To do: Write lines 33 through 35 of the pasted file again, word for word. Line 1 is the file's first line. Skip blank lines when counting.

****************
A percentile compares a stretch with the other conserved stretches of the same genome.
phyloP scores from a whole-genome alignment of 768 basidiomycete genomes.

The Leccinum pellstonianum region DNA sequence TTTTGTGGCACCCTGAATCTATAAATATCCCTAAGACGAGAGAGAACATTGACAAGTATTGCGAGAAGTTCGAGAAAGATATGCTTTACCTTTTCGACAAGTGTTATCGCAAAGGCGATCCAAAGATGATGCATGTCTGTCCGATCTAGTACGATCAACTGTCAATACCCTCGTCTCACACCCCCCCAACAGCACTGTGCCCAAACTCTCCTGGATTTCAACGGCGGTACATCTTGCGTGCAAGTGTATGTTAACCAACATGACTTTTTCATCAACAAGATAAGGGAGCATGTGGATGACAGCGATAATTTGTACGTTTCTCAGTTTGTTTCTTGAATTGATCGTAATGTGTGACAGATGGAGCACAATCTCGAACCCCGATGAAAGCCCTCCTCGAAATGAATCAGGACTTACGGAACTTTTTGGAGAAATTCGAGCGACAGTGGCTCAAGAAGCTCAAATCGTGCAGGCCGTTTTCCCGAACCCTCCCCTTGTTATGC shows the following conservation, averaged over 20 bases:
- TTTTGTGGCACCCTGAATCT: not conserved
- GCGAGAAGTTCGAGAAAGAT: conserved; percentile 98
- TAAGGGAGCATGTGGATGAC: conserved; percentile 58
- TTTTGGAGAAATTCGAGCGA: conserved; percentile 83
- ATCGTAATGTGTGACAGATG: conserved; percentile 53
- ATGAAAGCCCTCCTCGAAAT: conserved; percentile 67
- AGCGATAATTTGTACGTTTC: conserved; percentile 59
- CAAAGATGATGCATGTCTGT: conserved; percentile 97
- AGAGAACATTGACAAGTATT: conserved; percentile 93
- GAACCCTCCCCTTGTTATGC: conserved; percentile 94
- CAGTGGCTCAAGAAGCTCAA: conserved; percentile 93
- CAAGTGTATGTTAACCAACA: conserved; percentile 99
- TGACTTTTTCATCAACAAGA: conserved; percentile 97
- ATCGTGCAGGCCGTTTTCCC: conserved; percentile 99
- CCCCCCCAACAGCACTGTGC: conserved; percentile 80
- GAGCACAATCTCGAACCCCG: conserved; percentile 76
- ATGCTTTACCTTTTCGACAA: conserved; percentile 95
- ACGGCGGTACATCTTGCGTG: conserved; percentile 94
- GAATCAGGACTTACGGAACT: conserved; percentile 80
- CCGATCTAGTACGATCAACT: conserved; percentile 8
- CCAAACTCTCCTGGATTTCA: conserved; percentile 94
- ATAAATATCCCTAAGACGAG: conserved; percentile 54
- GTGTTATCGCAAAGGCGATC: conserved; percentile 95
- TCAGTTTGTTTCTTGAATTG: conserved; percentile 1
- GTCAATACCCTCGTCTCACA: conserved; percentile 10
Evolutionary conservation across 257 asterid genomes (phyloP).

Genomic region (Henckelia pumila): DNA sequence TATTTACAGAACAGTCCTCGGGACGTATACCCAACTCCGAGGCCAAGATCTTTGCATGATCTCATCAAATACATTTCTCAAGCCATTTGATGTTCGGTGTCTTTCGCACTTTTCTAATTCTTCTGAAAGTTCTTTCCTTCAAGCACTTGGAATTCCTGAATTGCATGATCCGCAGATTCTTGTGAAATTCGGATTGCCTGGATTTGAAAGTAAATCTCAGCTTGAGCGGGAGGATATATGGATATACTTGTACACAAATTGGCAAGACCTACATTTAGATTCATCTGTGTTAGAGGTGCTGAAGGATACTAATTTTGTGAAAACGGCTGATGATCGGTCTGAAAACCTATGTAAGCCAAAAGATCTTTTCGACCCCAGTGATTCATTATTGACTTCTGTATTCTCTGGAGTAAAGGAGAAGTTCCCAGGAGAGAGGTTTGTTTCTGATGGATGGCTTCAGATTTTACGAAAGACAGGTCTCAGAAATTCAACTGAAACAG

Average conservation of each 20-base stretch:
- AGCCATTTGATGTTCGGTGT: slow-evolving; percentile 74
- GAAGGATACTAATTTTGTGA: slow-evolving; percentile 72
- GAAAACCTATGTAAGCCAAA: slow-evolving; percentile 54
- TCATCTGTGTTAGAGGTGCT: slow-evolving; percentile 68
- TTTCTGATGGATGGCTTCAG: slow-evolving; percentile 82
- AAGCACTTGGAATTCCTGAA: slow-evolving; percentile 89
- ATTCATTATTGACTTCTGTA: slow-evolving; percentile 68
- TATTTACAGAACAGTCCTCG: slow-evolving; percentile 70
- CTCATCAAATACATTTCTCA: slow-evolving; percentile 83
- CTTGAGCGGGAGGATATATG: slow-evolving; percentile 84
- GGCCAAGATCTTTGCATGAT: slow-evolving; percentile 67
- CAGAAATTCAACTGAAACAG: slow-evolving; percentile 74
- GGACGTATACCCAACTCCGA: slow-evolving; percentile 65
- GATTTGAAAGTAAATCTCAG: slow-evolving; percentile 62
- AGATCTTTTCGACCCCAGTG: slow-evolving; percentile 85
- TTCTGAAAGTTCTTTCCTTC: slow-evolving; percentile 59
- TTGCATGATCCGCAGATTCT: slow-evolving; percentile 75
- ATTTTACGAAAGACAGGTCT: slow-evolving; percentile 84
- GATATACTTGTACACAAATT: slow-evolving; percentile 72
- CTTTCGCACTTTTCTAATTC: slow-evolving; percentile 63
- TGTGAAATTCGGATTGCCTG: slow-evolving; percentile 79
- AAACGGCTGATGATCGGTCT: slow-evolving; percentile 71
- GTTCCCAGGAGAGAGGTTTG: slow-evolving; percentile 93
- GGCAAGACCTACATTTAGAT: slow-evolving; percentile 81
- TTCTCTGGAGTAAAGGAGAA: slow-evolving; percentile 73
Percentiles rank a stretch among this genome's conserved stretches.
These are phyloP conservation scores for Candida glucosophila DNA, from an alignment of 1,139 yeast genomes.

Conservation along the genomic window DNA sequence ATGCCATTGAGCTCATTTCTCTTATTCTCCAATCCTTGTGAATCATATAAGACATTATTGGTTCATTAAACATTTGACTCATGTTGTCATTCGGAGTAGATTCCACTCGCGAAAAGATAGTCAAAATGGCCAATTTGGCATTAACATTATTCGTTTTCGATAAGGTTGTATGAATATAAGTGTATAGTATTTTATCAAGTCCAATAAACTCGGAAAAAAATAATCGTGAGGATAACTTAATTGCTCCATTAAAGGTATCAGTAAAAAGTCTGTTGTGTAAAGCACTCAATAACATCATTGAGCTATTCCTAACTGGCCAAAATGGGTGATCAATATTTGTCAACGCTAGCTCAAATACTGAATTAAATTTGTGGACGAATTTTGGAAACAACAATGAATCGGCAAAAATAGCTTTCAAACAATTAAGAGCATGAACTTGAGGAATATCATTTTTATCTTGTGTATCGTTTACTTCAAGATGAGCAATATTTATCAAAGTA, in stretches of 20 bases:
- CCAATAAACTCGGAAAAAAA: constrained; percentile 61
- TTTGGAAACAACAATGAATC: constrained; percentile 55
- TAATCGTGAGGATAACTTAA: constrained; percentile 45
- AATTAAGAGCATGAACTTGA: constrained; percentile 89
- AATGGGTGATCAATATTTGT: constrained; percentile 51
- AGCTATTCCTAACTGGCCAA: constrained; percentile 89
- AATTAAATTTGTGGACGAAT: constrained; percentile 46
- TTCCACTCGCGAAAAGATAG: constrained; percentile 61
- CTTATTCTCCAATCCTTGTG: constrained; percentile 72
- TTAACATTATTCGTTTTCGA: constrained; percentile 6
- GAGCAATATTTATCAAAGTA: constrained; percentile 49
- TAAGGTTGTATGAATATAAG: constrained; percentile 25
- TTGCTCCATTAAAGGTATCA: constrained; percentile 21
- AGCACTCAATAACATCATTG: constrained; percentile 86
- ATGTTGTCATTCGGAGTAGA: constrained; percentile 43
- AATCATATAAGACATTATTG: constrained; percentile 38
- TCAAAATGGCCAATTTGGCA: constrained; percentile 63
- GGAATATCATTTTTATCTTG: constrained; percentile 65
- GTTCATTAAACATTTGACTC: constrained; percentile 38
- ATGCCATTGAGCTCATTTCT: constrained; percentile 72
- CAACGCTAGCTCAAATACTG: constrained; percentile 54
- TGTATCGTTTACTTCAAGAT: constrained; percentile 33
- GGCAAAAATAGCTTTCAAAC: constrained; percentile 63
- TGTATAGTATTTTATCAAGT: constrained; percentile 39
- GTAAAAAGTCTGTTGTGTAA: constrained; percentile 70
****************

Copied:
- GAAGGATACTAATTTTGTGA: slow-evolving; percentile 72
- GAAAACCTATGTAAGCCAAA: slow-evolving; percentile 54
- TCATCTGTGTTAGAGGTGCT: slow-evolving; percentile 68